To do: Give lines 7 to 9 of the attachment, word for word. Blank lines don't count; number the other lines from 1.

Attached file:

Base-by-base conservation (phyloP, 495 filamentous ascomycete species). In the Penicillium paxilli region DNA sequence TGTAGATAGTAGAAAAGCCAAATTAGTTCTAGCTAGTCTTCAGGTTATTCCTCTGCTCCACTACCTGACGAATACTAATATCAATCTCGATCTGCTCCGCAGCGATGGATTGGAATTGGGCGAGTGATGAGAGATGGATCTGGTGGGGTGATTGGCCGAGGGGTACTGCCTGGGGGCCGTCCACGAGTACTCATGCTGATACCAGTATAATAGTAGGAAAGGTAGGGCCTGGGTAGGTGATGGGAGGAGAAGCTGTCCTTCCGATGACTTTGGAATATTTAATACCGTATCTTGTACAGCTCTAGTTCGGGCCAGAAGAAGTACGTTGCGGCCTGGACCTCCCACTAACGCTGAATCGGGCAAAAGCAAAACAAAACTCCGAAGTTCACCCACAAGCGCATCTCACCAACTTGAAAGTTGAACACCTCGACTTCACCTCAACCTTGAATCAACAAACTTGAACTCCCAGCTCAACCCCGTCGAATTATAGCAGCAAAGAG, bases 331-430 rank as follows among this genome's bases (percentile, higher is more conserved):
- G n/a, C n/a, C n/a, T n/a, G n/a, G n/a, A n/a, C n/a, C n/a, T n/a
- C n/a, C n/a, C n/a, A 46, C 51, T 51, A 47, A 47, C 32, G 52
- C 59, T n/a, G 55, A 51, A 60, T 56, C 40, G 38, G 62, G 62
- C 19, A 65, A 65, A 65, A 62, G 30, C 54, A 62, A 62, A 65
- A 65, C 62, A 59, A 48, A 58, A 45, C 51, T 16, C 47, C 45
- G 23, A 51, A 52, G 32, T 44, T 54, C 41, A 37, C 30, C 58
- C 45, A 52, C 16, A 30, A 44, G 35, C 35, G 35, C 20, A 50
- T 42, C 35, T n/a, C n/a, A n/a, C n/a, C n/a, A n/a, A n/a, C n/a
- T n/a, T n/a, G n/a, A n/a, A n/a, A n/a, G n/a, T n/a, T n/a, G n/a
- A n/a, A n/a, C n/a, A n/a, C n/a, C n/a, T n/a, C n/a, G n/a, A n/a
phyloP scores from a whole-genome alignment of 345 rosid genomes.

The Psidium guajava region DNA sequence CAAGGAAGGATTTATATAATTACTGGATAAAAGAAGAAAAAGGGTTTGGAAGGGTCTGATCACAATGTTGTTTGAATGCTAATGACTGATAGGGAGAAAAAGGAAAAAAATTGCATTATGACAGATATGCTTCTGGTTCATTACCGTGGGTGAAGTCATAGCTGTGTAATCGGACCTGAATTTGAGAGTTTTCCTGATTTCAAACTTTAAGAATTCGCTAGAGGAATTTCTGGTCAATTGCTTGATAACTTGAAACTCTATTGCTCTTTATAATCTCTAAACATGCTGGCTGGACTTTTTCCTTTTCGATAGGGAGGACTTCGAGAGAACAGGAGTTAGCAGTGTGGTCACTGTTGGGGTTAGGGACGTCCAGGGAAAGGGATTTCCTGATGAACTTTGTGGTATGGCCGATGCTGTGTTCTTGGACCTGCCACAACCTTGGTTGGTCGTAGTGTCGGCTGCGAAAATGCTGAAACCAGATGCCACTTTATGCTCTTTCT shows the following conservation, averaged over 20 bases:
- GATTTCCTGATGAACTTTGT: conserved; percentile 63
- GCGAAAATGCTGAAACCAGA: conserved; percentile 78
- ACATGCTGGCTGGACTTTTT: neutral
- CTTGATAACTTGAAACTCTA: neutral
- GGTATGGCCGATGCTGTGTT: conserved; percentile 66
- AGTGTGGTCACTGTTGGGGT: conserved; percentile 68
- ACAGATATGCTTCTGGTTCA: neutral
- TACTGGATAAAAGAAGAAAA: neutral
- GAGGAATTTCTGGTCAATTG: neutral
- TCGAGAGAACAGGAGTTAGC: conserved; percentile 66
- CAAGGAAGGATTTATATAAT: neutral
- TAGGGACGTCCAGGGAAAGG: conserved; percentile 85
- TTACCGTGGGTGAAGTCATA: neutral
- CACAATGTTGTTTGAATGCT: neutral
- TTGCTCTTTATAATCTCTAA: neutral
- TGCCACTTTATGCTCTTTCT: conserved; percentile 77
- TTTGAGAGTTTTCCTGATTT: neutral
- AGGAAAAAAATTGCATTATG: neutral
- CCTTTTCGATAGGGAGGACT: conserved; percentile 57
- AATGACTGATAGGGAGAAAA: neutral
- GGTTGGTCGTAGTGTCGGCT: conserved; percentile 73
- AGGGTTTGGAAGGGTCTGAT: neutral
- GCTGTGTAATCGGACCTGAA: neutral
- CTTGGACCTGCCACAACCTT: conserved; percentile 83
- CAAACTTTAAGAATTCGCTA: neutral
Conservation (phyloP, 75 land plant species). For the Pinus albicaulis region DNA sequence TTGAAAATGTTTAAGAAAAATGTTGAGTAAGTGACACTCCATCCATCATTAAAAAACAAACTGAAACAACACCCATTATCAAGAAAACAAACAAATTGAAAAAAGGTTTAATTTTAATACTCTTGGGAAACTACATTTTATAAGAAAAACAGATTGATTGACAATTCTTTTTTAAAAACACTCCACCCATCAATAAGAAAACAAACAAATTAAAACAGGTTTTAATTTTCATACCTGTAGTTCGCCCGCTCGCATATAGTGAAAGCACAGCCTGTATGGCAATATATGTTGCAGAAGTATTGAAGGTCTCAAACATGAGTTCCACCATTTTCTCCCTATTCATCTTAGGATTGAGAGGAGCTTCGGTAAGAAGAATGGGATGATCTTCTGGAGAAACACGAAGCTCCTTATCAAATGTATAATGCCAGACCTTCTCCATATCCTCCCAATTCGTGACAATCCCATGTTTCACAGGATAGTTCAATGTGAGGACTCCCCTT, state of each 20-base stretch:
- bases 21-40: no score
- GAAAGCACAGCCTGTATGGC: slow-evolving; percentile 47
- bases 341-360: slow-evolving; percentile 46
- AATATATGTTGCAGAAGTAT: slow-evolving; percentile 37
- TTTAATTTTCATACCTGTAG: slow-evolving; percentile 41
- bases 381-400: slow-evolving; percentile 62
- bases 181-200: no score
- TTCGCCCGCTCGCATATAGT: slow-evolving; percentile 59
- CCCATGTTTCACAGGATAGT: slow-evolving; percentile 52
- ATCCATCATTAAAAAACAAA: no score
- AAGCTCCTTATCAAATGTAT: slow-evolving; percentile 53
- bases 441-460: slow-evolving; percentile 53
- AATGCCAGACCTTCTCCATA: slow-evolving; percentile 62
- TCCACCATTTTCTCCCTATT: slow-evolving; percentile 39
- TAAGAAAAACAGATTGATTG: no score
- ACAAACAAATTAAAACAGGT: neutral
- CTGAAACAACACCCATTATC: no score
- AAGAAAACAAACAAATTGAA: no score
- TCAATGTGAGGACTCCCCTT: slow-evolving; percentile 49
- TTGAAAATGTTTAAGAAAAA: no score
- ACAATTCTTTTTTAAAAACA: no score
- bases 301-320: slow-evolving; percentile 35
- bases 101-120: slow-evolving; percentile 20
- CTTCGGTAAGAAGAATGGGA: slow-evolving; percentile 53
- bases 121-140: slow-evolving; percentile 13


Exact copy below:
- G 23, A 51, A 52, G 32, T 44, T 54, C 41, A 37, C 30, C 58
- C 45, A 52, C 16, A 30, A 44, G 35, C 35, G 35, C 20, A 50
- T 42, C 35, T n/a, C n/a, A n/a, C n/a, C n/a, A n/a, A n/a, C n/a